Human Rights Watch denounces Egypt’s mass executions
The Human Rights Watch (HRW) has strongly denounced Egyptian authorities for executing at least 49 prisoners, including two women, in just 10 days.
According to Press TV, the New York-based rights group said in a statement on Thursday that it compiled the executions between October 3 and 13 from reports in pro-government newspapers.
According to the HRW, of the 49 killed, 15 were convicted of alleged involvement in political violence following the military overthrow in July 2013 of Egypt’s first democratically elected President, Mohamed Morsi.
Some of the executed were found guilty in three separate cases, including 10 prisoners accused of carrying out attacks in 2014 for the armed group known as Soldiers of Egypt.
Another three were executed for their alleged role in a 2013 attack on a police station in a suburb of the capital Cairo, and two others for a violent protest in Alexandria the same year.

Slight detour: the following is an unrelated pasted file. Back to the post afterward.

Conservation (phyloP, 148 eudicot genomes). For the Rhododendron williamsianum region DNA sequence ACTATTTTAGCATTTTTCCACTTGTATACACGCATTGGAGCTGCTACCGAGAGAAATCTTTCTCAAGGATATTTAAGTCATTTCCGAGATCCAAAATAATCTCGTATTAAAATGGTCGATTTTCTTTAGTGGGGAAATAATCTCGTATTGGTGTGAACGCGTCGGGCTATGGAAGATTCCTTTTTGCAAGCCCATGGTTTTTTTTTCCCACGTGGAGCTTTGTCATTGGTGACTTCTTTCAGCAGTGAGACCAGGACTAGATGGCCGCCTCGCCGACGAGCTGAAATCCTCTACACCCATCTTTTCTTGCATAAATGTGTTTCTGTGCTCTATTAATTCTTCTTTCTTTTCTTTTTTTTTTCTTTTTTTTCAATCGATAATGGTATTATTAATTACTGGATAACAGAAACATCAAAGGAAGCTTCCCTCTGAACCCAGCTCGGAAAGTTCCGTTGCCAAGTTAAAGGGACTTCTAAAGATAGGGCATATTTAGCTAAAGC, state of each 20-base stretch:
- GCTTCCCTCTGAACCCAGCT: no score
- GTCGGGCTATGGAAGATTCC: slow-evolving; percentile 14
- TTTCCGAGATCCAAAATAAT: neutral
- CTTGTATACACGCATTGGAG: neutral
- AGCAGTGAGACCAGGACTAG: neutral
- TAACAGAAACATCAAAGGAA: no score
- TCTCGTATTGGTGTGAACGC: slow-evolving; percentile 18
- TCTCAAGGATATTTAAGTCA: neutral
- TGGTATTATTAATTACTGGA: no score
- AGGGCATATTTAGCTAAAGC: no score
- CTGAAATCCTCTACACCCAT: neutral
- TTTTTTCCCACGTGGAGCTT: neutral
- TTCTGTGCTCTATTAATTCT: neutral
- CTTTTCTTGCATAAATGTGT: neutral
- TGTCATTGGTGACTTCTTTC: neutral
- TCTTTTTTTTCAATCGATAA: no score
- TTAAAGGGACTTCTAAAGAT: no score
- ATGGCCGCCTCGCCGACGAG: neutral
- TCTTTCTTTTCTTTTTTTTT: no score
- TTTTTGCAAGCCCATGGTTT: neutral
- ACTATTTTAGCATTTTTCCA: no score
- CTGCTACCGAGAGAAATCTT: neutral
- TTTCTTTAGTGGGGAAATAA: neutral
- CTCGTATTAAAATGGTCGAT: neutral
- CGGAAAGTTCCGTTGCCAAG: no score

According to the group, over a dozen of this month’s executions took place in Cairo’s notorious supermax facility following clashes last month inside the death row ward that left four policemen and four inmates dead.
At the time, authorities said the four prisoners, who had been sentenced to death in separate terrorism-related cases, were killed during an escape attempt.
However, the HRW statement cited an anonymous human rights lawyer who challenged the government’s account.
The lawyer said the four prisoners ambushed and fatally stabbed the guards during a routine inspection. Other inmates later saw security forces enter the cell and gunshots were heard.
Other prisoners put to death had been sentenced for a range of crimes, including murder and rape.